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Is it safe to cook raw meat and vegetables in the same pan?

Knowing how to cook meat safely is very important. Unless you are vegan or vegetarian, chances are you will handle raw meat at some point during the cooking process. If you choose a dish that includes raw meat and vegetables, can you cook them together in one pan, or should you prepare and cook them separately?

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Preparing and handling raw meat safely

Knowing how to cook meat safely is very important, of course, especially since some meats must be cooked through, while others can be pink (such as a steak, for example). Gone are the days when we were instructed to wash meat before cooking it. Now, we understand this can transfer bacteria from the meat onto other surfaces, thereby increasing the risk of illness.

But it is also important to make sure your work surfaces, chopping boards, and other food preparation areas are clean before you start. You should also have a chopping board you only use for raw meat. This ensures the same board is not used for raw meat and other foodstuffs, which again can increase the chances of falling ill.

Furthermore, once you have finished preparing your meat, you should immediately wash the chopping board in hot, soapy water. Once this is done, be sure to clean the surrounding areas so no blood or other spots of juice from the meat are left to contaminate the area. This should be done as part of your kitchen cleanliness routine , and raw foods and cooked foods should be separate from each other, too.

Could you get food poisoning from raw meat?

You could. That is why it is vital to wash your hands before you begin, and to make sure the area and chopping boards you are using are clean, too. Never wash the meat you are going to use, and prepare it on a board you have specifically for that purpose.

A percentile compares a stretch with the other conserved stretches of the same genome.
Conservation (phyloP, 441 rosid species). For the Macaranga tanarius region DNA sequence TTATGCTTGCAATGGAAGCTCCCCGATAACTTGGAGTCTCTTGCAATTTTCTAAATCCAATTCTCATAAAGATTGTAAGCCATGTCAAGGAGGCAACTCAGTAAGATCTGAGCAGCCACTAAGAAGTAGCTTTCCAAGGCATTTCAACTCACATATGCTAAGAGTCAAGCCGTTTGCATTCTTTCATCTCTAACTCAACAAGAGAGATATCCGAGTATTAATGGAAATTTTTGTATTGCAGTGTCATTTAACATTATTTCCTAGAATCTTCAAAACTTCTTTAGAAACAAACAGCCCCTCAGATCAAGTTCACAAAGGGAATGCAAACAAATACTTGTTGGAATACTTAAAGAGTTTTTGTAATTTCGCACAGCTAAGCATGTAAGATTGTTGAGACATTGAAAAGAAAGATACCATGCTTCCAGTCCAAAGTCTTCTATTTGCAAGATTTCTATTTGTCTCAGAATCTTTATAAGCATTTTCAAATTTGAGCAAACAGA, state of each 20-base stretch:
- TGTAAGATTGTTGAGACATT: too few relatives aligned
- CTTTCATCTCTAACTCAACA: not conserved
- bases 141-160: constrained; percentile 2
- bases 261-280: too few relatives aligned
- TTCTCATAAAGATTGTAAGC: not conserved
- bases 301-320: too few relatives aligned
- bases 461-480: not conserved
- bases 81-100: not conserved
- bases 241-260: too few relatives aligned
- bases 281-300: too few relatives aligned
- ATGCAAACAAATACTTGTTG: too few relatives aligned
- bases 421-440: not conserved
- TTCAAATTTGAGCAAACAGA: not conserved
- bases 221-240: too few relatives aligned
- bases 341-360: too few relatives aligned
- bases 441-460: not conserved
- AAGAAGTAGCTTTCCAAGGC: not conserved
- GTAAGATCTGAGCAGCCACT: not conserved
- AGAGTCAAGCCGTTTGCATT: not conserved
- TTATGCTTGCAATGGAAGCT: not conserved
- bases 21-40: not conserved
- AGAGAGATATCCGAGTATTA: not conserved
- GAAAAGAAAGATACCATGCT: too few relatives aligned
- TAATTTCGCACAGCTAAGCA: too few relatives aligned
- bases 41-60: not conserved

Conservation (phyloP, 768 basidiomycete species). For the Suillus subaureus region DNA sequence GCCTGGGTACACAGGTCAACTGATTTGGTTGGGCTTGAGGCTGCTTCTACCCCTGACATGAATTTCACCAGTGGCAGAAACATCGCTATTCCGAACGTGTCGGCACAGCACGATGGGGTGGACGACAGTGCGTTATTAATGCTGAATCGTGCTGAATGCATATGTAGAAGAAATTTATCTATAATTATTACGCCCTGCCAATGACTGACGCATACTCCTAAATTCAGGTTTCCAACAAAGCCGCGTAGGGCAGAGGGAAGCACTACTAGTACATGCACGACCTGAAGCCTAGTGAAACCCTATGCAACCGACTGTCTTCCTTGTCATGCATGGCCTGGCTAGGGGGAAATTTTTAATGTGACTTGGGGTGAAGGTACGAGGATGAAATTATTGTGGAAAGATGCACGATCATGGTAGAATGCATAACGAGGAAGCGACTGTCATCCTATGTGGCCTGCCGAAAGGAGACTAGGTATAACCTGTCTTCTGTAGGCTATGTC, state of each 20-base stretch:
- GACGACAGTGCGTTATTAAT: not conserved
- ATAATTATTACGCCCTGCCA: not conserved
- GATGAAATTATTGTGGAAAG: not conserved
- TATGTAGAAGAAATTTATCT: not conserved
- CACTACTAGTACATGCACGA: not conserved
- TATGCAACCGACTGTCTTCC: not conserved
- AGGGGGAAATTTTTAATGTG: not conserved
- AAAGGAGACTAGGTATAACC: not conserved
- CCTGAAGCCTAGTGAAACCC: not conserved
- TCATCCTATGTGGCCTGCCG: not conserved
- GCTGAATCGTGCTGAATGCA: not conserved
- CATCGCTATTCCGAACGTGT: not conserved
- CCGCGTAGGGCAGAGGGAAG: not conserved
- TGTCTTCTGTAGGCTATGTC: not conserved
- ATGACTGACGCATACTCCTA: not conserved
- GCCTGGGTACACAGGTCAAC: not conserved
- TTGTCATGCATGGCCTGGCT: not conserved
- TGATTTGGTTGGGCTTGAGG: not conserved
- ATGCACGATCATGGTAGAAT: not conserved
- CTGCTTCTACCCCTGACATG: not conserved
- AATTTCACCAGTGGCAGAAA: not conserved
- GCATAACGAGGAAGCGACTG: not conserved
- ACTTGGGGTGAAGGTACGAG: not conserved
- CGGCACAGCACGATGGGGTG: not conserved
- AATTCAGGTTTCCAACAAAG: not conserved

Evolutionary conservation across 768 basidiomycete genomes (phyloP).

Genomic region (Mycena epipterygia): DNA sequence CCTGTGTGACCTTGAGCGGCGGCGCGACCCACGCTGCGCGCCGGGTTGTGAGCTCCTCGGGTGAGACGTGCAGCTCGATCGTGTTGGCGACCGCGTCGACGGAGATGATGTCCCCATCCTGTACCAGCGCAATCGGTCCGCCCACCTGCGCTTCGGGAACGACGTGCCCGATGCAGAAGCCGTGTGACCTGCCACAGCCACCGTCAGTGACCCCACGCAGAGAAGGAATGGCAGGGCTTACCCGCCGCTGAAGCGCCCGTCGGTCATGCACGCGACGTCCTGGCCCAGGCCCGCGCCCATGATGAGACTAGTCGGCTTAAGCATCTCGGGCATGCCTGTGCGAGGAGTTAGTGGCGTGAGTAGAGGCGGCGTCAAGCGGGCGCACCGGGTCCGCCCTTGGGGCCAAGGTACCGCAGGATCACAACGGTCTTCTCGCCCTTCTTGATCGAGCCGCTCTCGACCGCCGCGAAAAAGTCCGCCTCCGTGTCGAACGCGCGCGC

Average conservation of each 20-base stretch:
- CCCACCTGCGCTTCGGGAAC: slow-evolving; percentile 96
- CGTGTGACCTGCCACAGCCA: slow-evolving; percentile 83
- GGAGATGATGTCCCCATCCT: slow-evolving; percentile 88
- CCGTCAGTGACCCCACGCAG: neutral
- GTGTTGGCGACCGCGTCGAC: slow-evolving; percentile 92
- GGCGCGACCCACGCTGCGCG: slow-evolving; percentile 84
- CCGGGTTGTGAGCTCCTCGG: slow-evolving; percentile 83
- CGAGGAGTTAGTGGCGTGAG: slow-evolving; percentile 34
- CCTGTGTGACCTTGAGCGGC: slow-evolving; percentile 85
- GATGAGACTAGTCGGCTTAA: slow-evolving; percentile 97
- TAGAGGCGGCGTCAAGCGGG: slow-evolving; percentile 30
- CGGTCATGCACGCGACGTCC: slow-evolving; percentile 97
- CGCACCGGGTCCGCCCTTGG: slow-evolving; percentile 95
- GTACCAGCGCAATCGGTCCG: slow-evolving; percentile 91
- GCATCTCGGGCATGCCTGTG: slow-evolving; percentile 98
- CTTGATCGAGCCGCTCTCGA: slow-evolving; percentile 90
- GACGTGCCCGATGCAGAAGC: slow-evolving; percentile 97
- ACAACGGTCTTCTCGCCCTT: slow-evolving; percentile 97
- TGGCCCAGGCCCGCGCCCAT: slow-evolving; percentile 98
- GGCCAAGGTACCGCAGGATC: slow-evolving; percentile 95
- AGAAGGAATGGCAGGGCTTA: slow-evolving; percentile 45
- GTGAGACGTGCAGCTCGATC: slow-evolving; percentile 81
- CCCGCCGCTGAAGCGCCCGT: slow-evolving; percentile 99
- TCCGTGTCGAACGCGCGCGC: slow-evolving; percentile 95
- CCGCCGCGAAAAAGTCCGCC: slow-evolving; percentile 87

We may think our bathrooms are liable to be filled with more bacteria than our kitchens, but the NHS website revealed a study had found the average kitchen sink harboured 100,000 times more germs than the average bathroom. This shows just how vital it is to make sure you take every precaution to ensure you do not get food poisoning from raw meat.

Getting organised in your kitchen

Make sure you clean your work surfaces regularly to prevent a build-up of bacteria. This includes the sink, for reasons that have now become clear. Additionally, you should keep chopping boards for various foods. Some people use a selection of coloured boards, with a red one always reserved for raw meat and nothing else.

It helps to have a hot bowl of soapy water ready too, so the moment you have finished preparing the raw meat, your knives, chopping board, and other items can go straight in there. Be sure to use an antibacterial spray to clean the worktops with, and ensure you wash the cloth you use straight afterwards, too.

Have you had food poisoning because you ate out?

Food poisoning comes from food that has been contaminated with bacteria. There are many types of bacteria around, including salmonella and E. coli among others. The symptoms you get will not always be the same, because it depends on the type of bacteria that has caused your illness. However, you can expect to feel or be sick, to have diarrhoea, and to feel very under the weather. Feeling as if you have no energy, and experiencing a fever in some cases, can also be familiar symptoms to anyone who has had food poisoning.

Most cases will resolve themselves, but if you have a pre-existing medical condition, or you take medication for an illness or condition and you cannot keep it down, seek advice from your GP. Most people won't require any medical attention, but in some cases where the bacteria is more serious, or the person is very ill, fluids may be needed intravenously to help them get better.

Contact us today for no-obligation advice about food poisoning claims

According to the Food Standards Agency, over 500,000 cases of food poisoning are recognised to occur every year from pathogens we already know about. It is likely other cases are unreported and therefore the actual figure could be far higher. It is thought it could be over twice as high if unknown pathogens causing food poisoning were included.

If you've been affected by eating raw meat, or you have had food poisoning while eating out at a restaurant or having had a takeaway, you may not think you have much cause to claim compensation. However, if you were made ill through negligence, which could potentially be likely, there could be grounds to claim.

Call us today

To find out if this applies in your case, call Accident Advice Helpline today on 0800 083 5045to speak to an advisor. Either way, you are within one call of learning whether our lawyers could represent you in claiming against a third party. If so, they will accept the case on a no win no fee basis, which means there are no money worries to be concerned about. Call today to find out for certain whether a claim for eating raw meat or getting food poisoning is a possibility.

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